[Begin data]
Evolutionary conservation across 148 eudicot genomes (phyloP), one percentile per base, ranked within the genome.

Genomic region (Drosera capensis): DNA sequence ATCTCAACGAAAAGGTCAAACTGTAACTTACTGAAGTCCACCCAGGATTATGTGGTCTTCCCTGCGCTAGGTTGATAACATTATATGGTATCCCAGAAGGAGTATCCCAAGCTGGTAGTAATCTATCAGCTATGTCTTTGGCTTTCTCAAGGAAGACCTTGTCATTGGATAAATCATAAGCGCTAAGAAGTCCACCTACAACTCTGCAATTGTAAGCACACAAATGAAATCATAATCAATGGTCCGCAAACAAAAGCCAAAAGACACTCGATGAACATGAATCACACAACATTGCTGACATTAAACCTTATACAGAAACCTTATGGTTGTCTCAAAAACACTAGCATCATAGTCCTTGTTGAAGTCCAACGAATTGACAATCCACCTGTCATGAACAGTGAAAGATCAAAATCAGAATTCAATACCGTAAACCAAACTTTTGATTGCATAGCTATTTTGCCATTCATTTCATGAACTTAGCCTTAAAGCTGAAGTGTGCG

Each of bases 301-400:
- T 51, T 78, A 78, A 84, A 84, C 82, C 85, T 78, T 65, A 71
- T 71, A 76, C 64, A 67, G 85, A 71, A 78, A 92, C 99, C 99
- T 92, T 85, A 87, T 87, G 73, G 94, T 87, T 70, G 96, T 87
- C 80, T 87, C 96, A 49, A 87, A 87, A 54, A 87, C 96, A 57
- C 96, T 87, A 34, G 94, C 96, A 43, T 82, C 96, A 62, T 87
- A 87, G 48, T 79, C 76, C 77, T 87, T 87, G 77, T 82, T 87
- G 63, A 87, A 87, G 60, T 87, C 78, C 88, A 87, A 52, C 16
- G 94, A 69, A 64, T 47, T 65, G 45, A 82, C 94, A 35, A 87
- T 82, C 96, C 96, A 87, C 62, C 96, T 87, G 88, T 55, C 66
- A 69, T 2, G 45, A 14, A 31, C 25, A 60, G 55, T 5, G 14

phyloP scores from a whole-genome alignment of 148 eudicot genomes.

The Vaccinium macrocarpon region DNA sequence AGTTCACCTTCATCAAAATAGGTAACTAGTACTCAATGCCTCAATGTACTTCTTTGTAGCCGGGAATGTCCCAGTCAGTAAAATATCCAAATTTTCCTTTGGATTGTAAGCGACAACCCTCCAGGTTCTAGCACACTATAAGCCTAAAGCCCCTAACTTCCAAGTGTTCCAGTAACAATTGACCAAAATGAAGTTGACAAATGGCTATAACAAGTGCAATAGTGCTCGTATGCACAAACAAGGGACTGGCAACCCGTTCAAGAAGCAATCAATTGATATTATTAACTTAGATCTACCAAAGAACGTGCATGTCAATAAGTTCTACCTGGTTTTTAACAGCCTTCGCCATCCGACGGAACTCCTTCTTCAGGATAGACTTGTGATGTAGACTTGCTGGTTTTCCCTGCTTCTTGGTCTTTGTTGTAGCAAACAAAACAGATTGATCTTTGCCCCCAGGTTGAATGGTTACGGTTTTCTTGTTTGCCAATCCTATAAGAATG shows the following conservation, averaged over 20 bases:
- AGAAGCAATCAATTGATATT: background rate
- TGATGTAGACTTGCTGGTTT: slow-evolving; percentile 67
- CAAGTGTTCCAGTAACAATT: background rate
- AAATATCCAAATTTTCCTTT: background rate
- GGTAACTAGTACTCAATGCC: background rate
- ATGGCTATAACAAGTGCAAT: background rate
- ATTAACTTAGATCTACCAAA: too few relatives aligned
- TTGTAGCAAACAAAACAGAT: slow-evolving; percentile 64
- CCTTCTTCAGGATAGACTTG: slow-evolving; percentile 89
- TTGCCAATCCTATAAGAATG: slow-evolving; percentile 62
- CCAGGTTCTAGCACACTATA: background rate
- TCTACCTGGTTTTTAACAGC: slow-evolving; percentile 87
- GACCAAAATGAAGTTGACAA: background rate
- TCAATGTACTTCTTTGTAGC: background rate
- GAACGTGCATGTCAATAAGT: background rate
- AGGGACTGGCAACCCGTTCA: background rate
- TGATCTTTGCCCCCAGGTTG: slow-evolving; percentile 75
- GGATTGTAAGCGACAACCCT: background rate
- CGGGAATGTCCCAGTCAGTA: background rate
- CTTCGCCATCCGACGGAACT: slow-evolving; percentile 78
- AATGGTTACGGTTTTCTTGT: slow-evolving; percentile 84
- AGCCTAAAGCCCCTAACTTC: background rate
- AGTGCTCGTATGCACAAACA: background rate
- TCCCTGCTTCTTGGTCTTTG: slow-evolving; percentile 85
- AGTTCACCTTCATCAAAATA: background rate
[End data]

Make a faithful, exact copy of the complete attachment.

Evolutionary conservation across 148 eudicot genomes (phyloP), one percentile per base, ranked within the genome.

Genomic region (Drosera capensis): DNA sequence ATCTCAACGAAAAGGTCAAACTGTAACTTACTGAAGTCCACCCAGGATTATGTGGTCTTCCCTGCGCTAGGTTGATAACATTATATGGTATCCCAGAAGGAGTATCCCAAGCTGGTAGTAATCTATCAGCTATGTCTTTGGCTTTCTCAAGGAAGACCTTGTCATTGGATAAATCATAAGCGCTAAGAAGTCCACCTACAACTCTGCAATTGTAAGCACACAAATGAAATCATAATCAATGGTCCGCAAACAAAAGCCAAAAGACACTCGATGAACATGAATCACACAACATTGCTGACATTAAACCTTATACAGAAACCTTATGGTTGTCTCAAAAACACTAGCATCATAGTCCTTGTTGAAGTCCAACGAATTGACAATCCACCTGTCATGAACAGTGAAAGATCAAAATCAGAATTCAATACCGTAAACCAAACTTTTGATTGCATAGCTATTTTGCCATTCATTTCATGAACTTAGCCTTAAAGCTGAAGTGTGCG

Each of bases 301-400:
- T 51, T 78, A 78, A 84, A 84, C 82, C 85, T 78, T 65, A 71
- T 71, A 76, C 64, A 67, G 85, A 71, A 78, A 92, C 99, C 99
- T 92, T 85, A 87, T 87, G 73, G 94, T 87, T 70, G 96, T 87
- C 80, T 87, C 96, A 49, A 87, A 87, A 54, A 87, C 96, A 57
- C 96, T 87, A 34, G 94, C 96, A 43, T 82, C 96, A 62, T 87
- A 87, G 48, T 79, C 76, C 77, T 87, T 87, G 77, T 82, T 87
- G 63, A 87, A 87, G 60, T 87, C 78, C 88, A 87, A 52, C 16
- G 94, A 69, A 64, T 47, T 65, G 45, A 82, C 94, A 35, A 87
- T 82, C 96, C 96, A 87, C 62, C 96, T 87, G 88, T 55, C 66
- A 69, T 2, G 45, A 14, A 31, C 25, A 60, G 55, T 5, G 14

phyloP scores from a whole-genome alignment of 148 eudicot genomes.

The Vaccinium macrocarpon region DNA sequence AGTTCACCTTCATCAAAATAGGTAACTAGTACTCAATGCCTCAATGTACTTCTTTGTAGCCGGGAATGTCCCAGTCAGTAAAATATCCAAATTTTCCTTTGGATTGTAAGCGACAACCCTCCAGGTTCTAGCACACTATAAGCCTAAAGCCCCTAACTTCCAAGTGTTCCAGTAACAATTGACCAAAATGAAGTTGACAAATGGCTATAACAAGTGCAATAGTGCTCGTATGCACAAACAAGGGACTGGCAACCCGTTCAAGAAGCAATCAATTGATATTATTAACTTAGATCTACCAAAGAACGTGCATGTCAATAAGTTCTACCTGGTTTTTAACAGCCTTCGCCATCCGACGGAACTCCTTCTTCAGGATAGACTTGTGATGTAGACTTGCTGGTTTTCCCTGCTTCTTGGTCTTTGTTGTAGCAAACAAAACAGATTGATCTTTGCCCCCAGGTTGAATGGTTACGGTTTTCTTGTTTGCCAATCCTATAAGAATG shows the following conservation, averaged over 20 bases:
- AGAAGCAATCAATTGATATT: background rate
- TGATGTAGACTTGCTGGTTT: slow-evolving; percentile 67
- CAAGTGTTCCAGTAACAATT: background rate
- AAATATCCAAATTTTCCTTT: background rate
- GGTAACTAGTACTCAATGCC: background rate
- ATGGCTATAACAAGTGCAAT: background rate
- ATTAACTTAGATCTACCAAA: too few relatives aligned
- TTGTAGCAAACAAAACAGAT: slow-evolving; percentile 64
- CCTTCTTCAGGATAGACTTG: slow-evolving; percentile 89
- TTGCCAATCCTATAAGAATG: slow-evolving; percentile 62
- CCAGGTTCTAGCACACTATA: background rate
- TCTACCTGGTTTTTAACAGC: slow-evolving; percentile 87
- GACCAAAATGAAGTTGACAA: background rate
- TCAATGTACTTCTTTGTAGC: background rate
- GAACGTGCATGTCAATAAGT: background rate
- AGGGACTGGCAACCCGTTCA: background rate
- TGATCTTTGCCCCCAGGTTG: slow-evolving; percentile 75
- GGATTGTAAGCGACAACCCT: background rate
- CGGGAATGTCCCAGTCAGTA: background rate
- CTTCGCCATCCGACGGAACT: slow-evolving; percentile 78
- AATGGTTACGGTTTTCTTGT: slow-evolving; percentile 84
- AGCCTAAAGCCCCTAACTTC: background rate
- AGTGCTCGTATGCACAAACA: background rate
- TCCCTGCTTCTTGGTCTTTG: slow-evolving; percentile 85
- AGTTCACCTTCATCAAAATA: background rate